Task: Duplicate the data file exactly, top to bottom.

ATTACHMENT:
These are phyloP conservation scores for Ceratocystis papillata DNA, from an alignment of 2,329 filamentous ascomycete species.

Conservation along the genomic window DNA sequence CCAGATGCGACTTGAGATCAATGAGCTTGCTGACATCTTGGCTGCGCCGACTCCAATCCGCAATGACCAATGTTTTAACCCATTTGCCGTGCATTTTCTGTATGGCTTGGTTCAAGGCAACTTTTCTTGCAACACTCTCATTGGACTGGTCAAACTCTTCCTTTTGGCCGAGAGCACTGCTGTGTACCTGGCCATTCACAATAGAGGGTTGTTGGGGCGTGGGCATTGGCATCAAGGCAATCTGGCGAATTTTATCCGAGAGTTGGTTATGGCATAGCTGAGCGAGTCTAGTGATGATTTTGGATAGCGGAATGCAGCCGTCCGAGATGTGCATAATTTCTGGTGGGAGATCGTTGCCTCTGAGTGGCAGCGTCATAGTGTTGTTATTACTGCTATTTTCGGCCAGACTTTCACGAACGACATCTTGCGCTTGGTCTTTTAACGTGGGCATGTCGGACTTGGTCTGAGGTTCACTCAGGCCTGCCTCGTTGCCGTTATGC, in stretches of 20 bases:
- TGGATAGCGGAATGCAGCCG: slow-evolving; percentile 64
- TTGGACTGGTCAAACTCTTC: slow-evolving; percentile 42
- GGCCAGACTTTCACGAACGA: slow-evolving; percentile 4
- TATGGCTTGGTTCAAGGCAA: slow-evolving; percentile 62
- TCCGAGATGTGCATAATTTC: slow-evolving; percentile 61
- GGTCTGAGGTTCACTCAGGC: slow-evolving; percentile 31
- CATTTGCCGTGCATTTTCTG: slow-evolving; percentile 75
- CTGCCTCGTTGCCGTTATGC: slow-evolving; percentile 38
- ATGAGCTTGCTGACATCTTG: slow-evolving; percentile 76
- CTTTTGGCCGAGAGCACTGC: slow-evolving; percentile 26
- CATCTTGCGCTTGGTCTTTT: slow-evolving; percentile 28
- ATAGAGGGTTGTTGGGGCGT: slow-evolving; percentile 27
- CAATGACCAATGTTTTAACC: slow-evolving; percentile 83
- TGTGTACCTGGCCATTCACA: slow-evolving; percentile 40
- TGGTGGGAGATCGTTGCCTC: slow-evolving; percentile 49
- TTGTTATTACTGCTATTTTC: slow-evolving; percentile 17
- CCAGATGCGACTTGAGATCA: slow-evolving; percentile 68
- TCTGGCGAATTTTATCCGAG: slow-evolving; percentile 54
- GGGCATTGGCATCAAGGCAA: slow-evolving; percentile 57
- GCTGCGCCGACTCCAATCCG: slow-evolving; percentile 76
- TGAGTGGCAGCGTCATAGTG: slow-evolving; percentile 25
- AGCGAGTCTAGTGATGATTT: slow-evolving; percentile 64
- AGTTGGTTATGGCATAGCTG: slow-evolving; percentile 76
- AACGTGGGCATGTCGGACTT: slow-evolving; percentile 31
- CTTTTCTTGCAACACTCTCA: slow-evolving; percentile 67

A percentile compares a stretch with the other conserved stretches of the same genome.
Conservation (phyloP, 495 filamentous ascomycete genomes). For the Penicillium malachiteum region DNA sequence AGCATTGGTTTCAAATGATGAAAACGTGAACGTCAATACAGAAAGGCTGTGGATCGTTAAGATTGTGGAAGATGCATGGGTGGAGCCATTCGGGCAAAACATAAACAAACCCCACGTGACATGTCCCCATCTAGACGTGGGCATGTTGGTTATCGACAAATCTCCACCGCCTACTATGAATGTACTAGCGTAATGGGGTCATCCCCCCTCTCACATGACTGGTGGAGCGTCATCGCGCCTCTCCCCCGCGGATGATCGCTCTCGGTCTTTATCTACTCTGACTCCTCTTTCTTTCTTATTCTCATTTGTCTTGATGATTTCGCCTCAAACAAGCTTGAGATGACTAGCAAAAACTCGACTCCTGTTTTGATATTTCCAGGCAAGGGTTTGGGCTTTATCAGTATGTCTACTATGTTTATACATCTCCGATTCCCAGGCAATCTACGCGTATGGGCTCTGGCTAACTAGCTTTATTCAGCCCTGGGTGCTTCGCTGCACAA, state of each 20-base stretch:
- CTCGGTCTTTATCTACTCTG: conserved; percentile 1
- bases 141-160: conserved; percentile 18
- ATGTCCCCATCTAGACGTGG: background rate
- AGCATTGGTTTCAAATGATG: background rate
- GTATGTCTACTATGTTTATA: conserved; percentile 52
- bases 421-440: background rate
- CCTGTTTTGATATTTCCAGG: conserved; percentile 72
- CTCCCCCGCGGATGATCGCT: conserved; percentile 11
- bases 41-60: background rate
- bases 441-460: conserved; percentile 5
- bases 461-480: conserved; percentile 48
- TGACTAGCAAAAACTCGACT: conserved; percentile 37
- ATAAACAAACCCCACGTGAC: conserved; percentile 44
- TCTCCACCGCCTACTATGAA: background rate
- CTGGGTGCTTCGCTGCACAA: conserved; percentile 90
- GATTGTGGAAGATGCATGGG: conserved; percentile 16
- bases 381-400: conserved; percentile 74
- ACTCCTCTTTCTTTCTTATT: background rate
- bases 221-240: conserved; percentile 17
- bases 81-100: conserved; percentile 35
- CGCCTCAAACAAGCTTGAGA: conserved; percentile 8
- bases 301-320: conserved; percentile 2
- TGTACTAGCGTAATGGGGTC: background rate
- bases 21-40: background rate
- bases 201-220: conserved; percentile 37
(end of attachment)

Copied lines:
These are phyloP conservation scores for Ceratocystis papillata DNA, from an alignment of 2,329 filamentous ascomycete species.

Conservation along the genomic window DNA sequence CCAGATGCGACTTGAGATCAATGAGCTTGCTGACATCTTGGCTGCGCCGACTCCAATCCGCAATGACCAATGTTTTAACCCATTTGCCGTGCATTTTCTGTATGGCTTGGTTCAAGGCAACTTTTCTTGCAACACTCTCATTGGACTGGTCAAACTCTTCCTTTTGGCCGAGAGCACTGCTGTGTACCTGGCCATTCACAATAGAGGGTTGTTGGGGCGTGGGCATTGGCATCAAGGCAATCTGGCGAATTTTATCCGAGAGTTGGTTATGGCATAGCTGAGCGAGTCTAGTGATGATTTTGGATAGCGGAATGCAGCCGTCCGAGATGTGCATAATTTCTGGTGGGAGATCGTTGCCTCTGAGTGGCAGCGTCATAGTGTTGTTATTACTGCTATTTTCGGCCAGACTTTCACGAACGACATCTTGCGCTTGGTCTTTTAACGTGGGCATGTCGGACTTGGTCTGAGGTTCACTCAGGCCTGCCTCGTTGCCGTTATGC, in stretches of 20 bases:
- TGGATAGCGGAATGCAGCCG: slow-evolving; percentile 64
- TTGGACTGGTCAAACTCTTC: slow-evolving; percentile 42
- GGCCAGACTTTCACGAACGA: slow-evolving; percentile 4
- TATGGCTTGGTTCAAGGCAA: slow-evolving; percentile 62
- TCCGAGATGTGCATAATTTC: slow-evolving; percentile 61
- GGTCTGAGGTTCACTCAGGC: slow-evolving; percentile 31
- CATTTGCCGTGCATTTTCTG: slow-evolving; percentile 75
- CTGCCTCGTTGCCGTTATGC: slow-evolving; percentile 38
- ATGAGCTTGCTGACATCTTG: slow-evolving; percentile 76
- CTTTTGGCCGAGAGCACTGC: slow-evolving; percentile 26
- CATCTTGCGCTTGGTCTTTT: slow-evolving; percentile 28
- ATAGAGGGTTGTTGGGGCGT: slow-evolving; percentile 27
- CAATGACCAATGTTTTAACC: slow-evolving; percentile 83
- TGTGTACCTGGCCATTCACA: slow-evolving; percentile 40
- TGGTGGGAGATCGTTGCCTC: slow-evolving; percentile 49
- TTGTTATTACTGCTATTTTC: slow-evolving; percentile 17
- CCAGATGCGACTTGAGATCA: slow-evolving; percentile 68
- TCTGGCGAATTTTATCCGAG: slow-evolving; percentile 54
- GGGCATTGGCATCAAGGCAA: slow-evolving; percentile 57
- GCTGCGCCGACTCCAATCCG: slow-evolving; percentile 76
- TGAGTGGCAGCGTCATAGTG: slow-evolving; percentile 25
- AGCGAGTCTAGTGATGATTT: slow-evolving; percentile 64
- AGTTGGTTATGGCATAGCTG: slow-evolving; percentile 76
- AACGTGGGCATGTCGGACTT: slow-evolving; percentile 31
- CTTTTCTTGCAACACTCTCA: slow-evolving; percentile 67

A percentile compares a stretch with the other conserved stretches of the same genome.
Conservation (phyloP, 495 filamentous ascomycete genomes). For the Penicillium malachiteum region DNA sequence AGCATTGGTTTCAAATGATGAAAACGTGAACGTCAATACAGAAAGGCTGTGGATCGTTAAGATTGTGGAAGATGCATGGGTGGAGCCATTCGGGCAAAACATAAACAAACCCCACGTGACATGTCCCCATCTAGACGTGGGCATGTTGGTTATCGACAAATCTCCACCGCCTACTATGAATGTACTAGCGTAATGGGGTCATCCCCCCTCTCACATGACTGGTGGAGCGTCATCGCGCCTCTCCCCCGCGGATGATCGCTCTCGGTCTTTATCTACTCTGACTCCTCTTTCTTTCTTATTCTCATTTGTCTTGATGATTTCGCCTCAAACAAGCTTGAGATGACTAGCAAAAACTCGACTCCTGTTTTGATATTTCCAGGCAAGGGTTTGGGCTTTATCAGTATGTCTACTATGTTTATACATCTCCGATTCCCAGGCAATCTACGCGTATGGGCTCTGGCTAACTAGCTTTATTCAGCCCTGGGTGCTTCGCTGCACAA, state of each 20-base stretch:
- CTCGGTCTTTATCTACTCTG: conserved; percentile 1
- bases 141-160: conserved; percentile 18
- ATGTCCCCATCTAGACGTGG: background rate
- AGCATTGGTTTCAAATGATG: background rate
- GTATGTCTACTATGTTTATA: conserved; percentile 52
- bases 421-440: background rate
- CCTGTTTTGATATTTCCAGG: conserved; percentile 72
- CTCCCCCGCGGATGATCGCT: conserved; percentile 11
- bases 41-60: background rate
- bases 441-460: conserved; percentile 5
- bases 461-480: conserved; percentile 48
- TGACTAGCAAAAACTCGACT: conserved; percentile 37
- ATAAACAAACCCCACGTGAC: conserved; percentile 44
- TCTCCACCGCCTACTATGAA: background rate
- CTGGGTGCTTCGCTGCACAA: conserved; percentile 90
- GATTGTGGAAGATGCATGGG: conserved; percentile 16
- bases 381-400: conserved; percentile 74
- ACTCCTCTTTCTTTCTTATT: background rate
- bases 221-240: conserved; percentile 17
- bases 81-100: conserved; percentile 35
- CGCCTCAAACAAGCTTGAGA: conserved; percentile 8
- bases 301-320: conserved; percentile 2
- TGTACTAGCGTAATGGGGTC: background rate
- bases 21-40: background rate
- bases 201-220: conserved; percentile 37